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Harvard University, Cambridge, MA

Death, Disease & Insanity: Health and Well-Being of Primates at New England National Primate Research Center/Harvard
By Michael A. Budkie, A.H.T., Executive Director, SAEN
513-575-5517 [email protected]  

Psychological Well-being of NENPRC Primates

In January of 2003 the Division of Behavioral Biology assessed roughly 360 macaques and squirrel monkeys psychologically. 50 of the squirrel monkeys were found to be behaviorally abnormal, this accounts for 83% of the squirrel monkeys at NENPRC. 300 rhesus macaques were listed as behaviorally abnormal; this is 28% of the rhesus macaques at the center. Some of the primates in this category exhibited self-biting, or as many as 3 other abnormal behaviors. These behaviors are often considered to be the result of either social isolation or stress. Another section of the report lists that 362 rhesus macaques are individually housed, and that 321 of these animals exhibited at least one abnormal behavior. For this group of animals 88.7% exhibited at least one abnormal behavior. This could mean that a minimum of 371 primates (321 rhesus and 50 squirrel monkeys) are psychologically abnormal. Or, a minimum of 30% of the rhesus monkeys and 83% of the squirrel monkeys could be psychologically abnormal. The colony of 60 squirrel monkeys which are initially listed as being evaluated for abnormal behavior are a part of the research colony at NENPRC. The only research projects listed at NENPRC which use squirrel monkeys involve experimentation with addictive drugs (cocaine and heroin). Addiction experimentation can involve the use of primate restraint chairs, the subjecting of the subjects to withdrawal and/or electric shock. The source of the behavioral abnormalities in this group of primates may be the type of experimentation in which they are used. Again, the income generated by these experiments may be put before the welfare of the primates.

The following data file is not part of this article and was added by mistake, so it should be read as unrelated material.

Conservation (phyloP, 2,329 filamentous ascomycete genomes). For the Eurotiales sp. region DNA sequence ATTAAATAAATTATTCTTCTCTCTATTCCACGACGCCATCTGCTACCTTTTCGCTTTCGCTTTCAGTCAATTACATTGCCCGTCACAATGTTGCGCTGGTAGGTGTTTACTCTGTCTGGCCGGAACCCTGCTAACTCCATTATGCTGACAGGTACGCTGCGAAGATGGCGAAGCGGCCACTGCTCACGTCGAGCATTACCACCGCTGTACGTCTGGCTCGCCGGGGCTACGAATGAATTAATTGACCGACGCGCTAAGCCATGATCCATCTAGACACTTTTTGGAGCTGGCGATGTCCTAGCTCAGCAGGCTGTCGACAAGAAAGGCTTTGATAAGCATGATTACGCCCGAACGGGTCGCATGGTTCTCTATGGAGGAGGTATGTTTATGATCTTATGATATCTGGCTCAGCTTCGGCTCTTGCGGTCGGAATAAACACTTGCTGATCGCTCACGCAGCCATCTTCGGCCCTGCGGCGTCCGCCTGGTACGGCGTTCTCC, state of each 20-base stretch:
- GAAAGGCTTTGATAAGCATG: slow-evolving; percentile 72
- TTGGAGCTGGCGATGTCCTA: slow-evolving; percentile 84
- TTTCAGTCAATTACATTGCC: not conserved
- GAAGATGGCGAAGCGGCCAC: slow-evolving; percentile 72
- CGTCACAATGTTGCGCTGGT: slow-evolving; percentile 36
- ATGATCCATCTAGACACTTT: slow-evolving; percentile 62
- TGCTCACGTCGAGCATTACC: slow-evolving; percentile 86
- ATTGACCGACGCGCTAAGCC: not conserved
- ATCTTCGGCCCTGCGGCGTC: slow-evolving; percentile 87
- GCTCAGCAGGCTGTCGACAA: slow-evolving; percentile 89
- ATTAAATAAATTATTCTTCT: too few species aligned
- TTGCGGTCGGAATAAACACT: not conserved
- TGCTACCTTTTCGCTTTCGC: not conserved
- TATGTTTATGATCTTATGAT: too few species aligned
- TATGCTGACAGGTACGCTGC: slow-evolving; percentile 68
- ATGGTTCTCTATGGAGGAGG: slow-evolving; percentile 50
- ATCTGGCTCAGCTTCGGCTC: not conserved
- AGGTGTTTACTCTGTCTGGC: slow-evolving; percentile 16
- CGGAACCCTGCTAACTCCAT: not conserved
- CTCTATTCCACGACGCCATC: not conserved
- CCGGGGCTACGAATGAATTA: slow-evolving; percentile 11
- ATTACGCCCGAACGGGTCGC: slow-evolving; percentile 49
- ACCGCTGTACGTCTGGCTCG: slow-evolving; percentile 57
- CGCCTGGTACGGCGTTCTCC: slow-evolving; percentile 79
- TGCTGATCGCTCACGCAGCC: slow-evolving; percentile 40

However, it appears that the number of animals exhibiting these psychologically abnormal behaviors may be increasing. According to the progress report the number of primates assessed with abnormal behavior increased by 25 (7%) in a six-month period. This increase in abnormal behaviors could be caused by insufficient environmental enhancement by NENPRC staff. Or, it is highly possible that these primates are being deliberately maintained in conditions that promote abnormal behavior because they form the pool of subjects for several experiments at NENPRC which depend on the existence of a population of animals with psychological pathologies. In fact, nine separate experiments at NENPRC are examining psychologically abnormal behavior in captive macaque monkeys. It appears that the funding which this experimentation brings to the research facility may be considered to be more important than the psychological well-being of these primates.

It must also be noted that these statistics are not based on assessments of the total primate population within the center, but on assessments of small segments of the population. The actual percentage of primates with psychological abnormalities is likely to be much larger.

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Rats, mice, birds, amphibians and other animals have been excluded from coverage by the Animal Welfare Act. Therefore research facility reports do not include these animals. As a result of this situation, a blank report, or one with few animals listed, does not mean that a facility has not performed experiments on non-reportable animals. A blank form does mean that the facility in question has not used covered animals (primates, dogs, cats, rabbits, guinea pigs, hamsters, pigs, sheep, goats, etc.). Rats and mice alone are believed to comprise over 90% of the animals used in experimentation. Therefore the majority of animals used at research facilities are not even counted.

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